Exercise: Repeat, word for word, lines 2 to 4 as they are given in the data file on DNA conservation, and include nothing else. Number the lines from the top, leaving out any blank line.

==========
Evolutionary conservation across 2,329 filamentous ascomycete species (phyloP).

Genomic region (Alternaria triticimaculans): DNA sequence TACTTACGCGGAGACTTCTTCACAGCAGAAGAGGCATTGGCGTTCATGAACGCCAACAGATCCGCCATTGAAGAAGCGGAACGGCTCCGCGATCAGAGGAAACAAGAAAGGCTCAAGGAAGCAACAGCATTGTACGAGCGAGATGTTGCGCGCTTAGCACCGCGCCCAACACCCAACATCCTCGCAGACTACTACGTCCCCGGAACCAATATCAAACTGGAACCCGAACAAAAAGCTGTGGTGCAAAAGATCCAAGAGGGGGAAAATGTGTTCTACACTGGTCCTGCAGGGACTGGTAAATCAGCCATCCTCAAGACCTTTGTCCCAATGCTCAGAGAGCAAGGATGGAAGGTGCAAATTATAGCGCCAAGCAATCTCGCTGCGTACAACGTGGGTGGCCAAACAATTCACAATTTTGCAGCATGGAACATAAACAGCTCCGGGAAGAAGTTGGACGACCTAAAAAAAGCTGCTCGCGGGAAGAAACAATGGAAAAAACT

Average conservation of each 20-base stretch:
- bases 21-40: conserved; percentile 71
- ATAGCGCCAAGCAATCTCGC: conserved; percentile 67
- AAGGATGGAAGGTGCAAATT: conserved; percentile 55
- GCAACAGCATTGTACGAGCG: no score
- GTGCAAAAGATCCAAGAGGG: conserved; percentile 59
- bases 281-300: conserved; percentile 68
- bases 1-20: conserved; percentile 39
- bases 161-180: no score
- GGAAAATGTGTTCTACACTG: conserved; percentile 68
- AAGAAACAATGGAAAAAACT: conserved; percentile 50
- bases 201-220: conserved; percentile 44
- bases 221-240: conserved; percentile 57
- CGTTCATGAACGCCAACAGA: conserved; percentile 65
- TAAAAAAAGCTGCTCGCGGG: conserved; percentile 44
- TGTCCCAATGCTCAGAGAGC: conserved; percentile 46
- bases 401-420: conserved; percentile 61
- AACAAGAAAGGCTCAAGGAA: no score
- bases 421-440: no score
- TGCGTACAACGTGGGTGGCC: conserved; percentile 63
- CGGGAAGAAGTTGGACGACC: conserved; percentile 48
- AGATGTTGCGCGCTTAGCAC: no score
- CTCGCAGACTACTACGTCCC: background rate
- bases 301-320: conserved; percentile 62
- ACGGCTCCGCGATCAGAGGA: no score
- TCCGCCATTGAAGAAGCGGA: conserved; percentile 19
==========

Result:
Genomic region (Alternaria triticimaculans): DNA sequence TACTTACGCGGAGACTTCTTCACAGCAGAAGAGGCATTGGCGTTCATGAACGCCAACAGATCCGCCATTGAAGAAGCGGAACGGCTCCGCGATCAGAGGAAACAAGAAAGGCTCAAGGAAGCAACAGCATTGTACGAGCGAGATGTTGCGCGCTTAGCACCGCGCCCAACACCCAACATCCTCGCAGACTACTACGTCCCCGGAACCAATATCAAACTGGAACCCGAACAAAAAGCTGTGGTGCAAAAGATCCAAGAGGGGGAAAATGTGTTCTACACTGGTCCTGCAGGGACTGGTAAATCAGCCATCCTCAAGACCTTTGTCCCAATGCTCAGAGAGCAAGGATGGAAGGTGCAAATTATAGCGCCAAGCAATCTCGCTGCGTACAACGTGGGTGGCCAAACAATTCACAATTTTGCAGCATGGAACATAAACAGCTCCGGGAAGAAGTTGGACGACCTAAAAAAAGCTGCTCGCGGGAAGAAACAATGGAAAAAACT

Average conservation of each 20-base stretch:
- bases 21-40: conserved; percentile 71